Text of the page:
Morns like these—we parted—
Noons like these—she rose—
Fluttering first—then firmer
To her fair repose.
Never did she lisp it—
It was not for me—
She—was mute from transport—
Till—the evening nearing
One the curtains drew—
Quick! A Sharper rustling!
And this linnet flew!
- F18 (1858)
Dickinson was sometimes called upon to sit at bedsides, often of women who were dying and then at their deathbed. It would not be considered appropriate for a person to die or lie in death unattended, so often friends and family would take turns. Emily wrote in a later poem that she liked 'a look of Agony, / Because I know it's true," From this and other poems and sources we know she was a close observer of death.
Here she recounts the death of a woman that took place in late morning--an ordinary morning "like these". By noon the woman was on her way to "repose"--whether Dickinson means the rest of the tomb or the rest in Paradise she doesn't say. But the woman never seems to have lost composure, never had to "lisp" or stutter out her pain or fear. Instead, she was silent--in a state of "transport," a word with the doubled meaning of both intense emotion and conveyance. The poet was silent, too, but because of the agony of watching the woman die.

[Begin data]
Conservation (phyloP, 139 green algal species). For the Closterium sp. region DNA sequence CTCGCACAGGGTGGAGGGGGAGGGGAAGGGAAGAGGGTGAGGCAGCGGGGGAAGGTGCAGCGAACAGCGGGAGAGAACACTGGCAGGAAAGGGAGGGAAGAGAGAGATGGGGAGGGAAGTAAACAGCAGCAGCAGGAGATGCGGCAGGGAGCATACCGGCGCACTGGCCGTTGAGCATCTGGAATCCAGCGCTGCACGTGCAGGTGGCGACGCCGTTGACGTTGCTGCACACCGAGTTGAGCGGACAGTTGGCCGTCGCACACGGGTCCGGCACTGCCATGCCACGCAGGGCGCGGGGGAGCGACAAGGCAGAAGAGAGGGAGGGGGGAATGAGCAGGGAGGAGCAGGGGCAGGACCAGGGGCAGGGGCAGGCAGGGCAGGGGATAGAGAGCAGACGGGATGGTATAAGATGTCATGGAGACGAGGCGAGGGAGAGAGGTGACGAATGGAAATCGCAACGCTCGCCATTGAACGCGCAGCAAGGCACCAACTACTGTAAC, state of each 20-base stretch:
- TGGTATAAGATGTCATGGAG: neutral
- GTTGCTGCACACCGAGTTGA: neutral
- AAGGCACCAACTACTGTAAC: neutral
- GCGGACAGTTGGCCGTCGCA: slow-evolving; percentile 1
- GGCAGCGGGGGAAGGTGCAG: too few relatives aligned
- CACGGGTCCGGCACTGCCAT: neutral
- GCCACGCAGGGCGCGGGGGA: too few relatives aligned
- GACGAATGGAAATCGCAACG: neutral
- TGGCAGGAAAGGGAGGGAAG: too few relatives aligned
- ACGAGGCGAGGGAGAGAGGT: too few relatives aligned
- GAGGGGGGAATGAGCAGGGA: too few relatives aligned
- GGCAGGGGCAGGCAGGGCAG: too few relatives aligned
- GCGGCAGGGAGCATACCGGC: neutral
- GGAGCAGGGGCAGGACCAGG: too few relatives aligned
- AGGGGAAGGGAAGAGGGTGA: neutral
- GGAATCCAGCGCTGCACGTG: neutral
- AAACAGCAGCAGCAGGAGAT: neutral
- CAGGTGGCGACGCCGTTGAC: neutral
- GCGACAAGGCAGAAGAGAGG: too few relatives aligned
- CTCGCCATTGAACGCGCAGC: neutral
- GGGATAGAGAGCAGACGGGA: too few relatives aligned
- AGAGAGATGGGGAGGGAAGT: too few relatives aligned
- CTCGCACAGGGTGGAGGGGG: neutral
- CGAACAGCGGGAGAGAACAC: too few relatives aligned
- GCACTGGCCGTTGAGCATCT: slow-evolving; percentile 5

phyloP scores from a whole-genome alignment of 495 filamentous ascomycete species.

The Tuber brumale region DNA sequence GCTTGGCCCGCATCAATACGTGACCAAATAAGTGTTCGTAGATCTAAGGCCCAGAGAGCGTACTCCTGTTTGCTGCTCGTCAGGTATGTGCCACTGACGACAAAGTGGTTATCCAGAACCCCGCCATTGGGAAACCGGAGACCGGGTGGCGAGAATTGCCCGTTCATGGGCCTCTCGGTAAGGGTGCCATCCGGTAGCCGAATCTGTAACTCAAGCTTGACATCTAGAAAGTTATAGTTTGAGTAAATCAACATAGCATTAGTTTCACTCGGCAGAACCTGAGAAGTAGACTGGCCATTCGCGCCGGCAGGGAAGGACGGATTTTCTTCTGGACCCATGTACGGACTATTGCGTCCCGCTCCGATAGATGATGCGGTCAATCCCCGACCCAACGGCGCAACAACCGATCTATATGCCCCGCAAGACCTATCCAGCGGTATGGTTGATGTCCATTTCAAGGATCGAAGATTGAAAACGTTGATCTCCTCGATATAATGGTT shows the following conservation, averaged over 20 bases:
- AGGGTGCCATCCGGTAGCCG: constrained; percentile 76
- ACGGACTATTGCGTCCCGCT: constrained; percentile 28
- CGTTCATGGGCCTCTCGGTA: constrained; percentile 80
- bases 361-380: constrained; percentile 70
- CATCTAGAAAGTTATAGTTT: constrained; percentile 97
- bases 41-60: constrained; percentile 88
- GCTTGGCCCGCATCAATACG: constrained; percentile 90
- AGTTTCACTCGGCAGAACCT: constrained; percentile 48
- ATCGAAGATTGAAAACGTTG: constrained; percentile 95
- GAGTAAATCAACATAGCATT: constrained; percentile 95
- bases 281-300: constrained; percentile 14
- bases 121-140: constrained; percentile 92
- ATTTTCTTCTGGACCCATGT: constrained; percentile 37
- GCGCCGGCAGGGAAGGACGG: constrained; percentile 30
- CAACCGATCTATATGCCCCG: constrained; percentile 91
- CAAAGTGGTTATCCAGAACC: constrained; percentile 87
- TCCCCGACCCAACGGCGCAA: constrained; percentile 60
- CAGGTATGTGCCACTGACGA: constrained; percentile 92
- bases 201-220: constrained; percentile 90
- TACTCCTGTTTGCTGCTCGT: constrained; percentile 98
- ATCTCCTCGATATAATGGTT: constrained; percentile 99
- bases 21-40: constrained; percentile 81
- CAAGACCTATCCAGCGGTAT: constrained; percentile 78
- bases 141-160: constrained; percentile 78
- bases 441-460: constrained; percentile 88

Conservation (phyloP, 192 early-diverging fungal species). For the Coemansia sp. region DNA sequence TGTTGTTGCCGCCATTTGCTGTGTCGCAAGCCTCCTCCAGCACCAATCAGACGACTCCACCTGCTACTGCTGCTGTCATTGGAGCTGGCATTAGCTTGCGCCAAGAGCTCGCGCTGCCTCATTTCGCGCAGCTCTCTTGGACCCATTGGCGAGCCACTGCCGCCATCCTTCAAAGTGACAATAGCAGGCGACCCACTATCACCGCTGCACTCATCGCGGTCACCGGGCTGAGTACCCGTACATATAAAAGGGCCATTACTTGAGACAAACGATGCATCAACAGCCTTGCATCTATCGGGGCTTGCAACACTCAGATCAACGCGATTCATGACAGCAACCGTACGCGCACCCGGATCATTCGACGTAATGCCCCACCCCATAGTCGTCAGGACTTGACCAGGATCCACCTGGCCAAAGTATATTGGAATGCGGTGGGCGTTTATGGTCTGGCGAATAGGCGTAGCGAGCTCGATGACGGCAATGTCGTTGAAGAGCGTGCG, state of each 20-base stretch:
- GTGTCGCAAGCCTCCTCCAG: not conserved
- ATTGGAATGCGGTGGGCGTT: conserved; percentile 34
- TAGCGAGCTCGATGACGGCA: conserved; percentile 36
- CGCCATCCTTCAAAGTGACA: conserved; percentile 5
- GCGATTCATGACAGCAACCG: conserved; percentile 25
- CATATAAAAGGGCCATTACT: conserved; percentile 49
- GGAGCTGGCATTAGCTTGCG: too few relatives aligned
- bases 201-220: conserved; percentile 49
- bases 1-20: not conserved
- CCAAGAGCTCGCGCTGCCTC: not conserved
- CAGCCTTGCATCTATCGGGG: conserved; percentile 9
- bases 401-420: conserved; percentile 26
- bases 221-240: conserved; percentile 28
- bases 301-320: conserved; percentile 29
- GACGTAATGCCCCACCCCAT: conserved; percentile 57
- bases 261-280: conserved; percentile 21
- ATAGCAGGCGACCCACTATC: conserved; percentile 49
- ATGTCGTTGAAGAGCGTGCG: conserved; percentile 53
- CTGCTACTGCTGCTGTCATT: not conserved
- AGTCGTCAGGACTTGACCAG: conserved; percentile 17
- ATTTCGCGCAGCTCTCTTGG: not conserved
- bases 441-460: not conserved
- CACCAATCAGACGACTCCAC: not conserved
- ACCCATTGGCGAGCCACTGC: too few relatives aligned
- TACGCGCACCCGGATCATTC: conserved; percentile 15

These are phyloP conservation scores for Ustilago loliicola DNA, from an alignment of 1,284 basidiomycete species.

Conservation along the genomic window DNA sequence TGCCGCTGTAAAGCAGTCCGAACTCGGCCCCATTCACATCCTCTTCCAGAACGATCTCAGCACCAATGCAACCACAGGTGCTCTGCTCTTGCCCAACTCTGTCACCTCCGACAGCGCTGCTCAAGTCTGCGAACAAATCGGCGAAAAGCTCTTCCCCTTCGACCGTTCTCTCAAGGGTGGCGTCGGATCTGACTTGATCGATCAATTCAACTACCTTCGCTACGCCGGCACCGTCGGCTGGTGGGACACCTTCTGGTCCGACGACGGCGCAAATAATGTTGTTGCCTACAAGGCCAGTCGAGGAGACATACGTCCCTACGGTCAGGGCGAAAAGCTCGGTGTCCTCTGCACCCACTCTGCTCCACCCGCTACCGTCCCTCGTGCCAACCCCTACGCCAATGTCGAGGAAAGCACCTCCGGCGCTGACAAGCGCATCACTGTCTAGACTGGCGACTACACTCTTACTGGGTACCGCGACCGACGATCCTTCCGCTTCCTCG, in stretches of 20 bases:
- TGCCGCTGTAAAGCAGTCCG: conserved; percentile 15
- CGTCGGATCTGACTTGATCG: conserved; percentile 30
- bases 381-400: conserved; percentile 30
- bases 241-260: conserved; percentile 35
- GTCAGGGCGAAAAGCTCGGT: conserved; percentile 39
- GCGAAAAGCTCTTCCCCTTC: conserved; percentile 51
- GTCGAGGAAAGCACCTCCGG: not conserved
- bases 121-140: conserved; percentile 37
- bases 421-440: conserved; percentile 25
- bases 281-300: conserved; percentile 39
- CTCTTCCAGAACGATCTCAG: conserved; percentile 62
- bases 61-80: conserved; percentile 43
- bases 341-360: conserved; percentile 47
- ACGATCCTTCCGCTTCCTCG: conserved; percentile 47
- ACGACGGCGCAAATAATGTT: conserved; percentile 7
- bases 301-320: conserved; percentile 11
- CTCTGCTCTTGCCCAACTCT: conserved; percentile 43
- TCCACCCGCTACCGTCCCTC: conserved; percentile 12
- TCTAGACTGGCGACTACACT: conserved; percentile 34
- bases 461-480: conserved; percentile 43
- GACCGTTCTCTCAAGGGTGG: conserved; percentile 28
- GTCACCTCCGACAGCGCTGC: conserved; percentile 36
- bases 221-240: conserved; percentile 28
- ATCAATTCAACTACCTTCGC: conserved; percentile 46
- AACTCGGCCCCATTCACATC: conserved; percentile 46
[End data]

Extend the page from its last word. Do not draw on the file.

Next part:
Later in the day, however, the soul departs, rustling through the newly-drawn curtains. When Dickinson says "And this linnet flew!" it is a cry of joy on behalf of the soul. Linnets were caged song birds popular in Dickinson's day and referenced in the poems of Tennyson and Wordsworth. So the final image is that of a caged bird flying to freedom.
As in many of Dickinson's poems, the point of this is transformation, particularly of the soul. The choice of a bird is conventional as birds have long symbolized the spirit.
I so enjoy and appreciate your commentary. I was reading this too literally. Thanks!ReplyDelete
Did you get the backstory of sitting at the bedside of the dying from her letters? To what degree are her letters helpful in fully embracing her poetry in your understanding?ReplyDelete
If I recall correctly, there is an early letter where a close friend of the young Dickinson was dying. Dickinson desperately wanted to be with her -- and eventually she was allowed. Without doing some other reading, I can't tell you if there are other letters that describe deathside sitting (although I think she mentions her mother).Delete
The general idea of death watches comes from general reading.
I've seen other interpretations of this poem which view it as the first comment, as a literal wonder of birds,but you see it more as an analogy of human death. If the poem did not have the "linnet flew!" reference would you still see it that way?ReplyDelete
I think so. The initial 'we' repitition complicates the poem for me. But rising to a 'fair repose' immediately suggested heavenly rest to me. Next, the 'transport' of the poem's subject coupled with the 'agony' of the speaker speaks to the moment of death.Delete
I'd be interested in hearing your explication of a bird being the subject, however. I am no stranger to having to completely revise my thoughts about a Dickinson poem!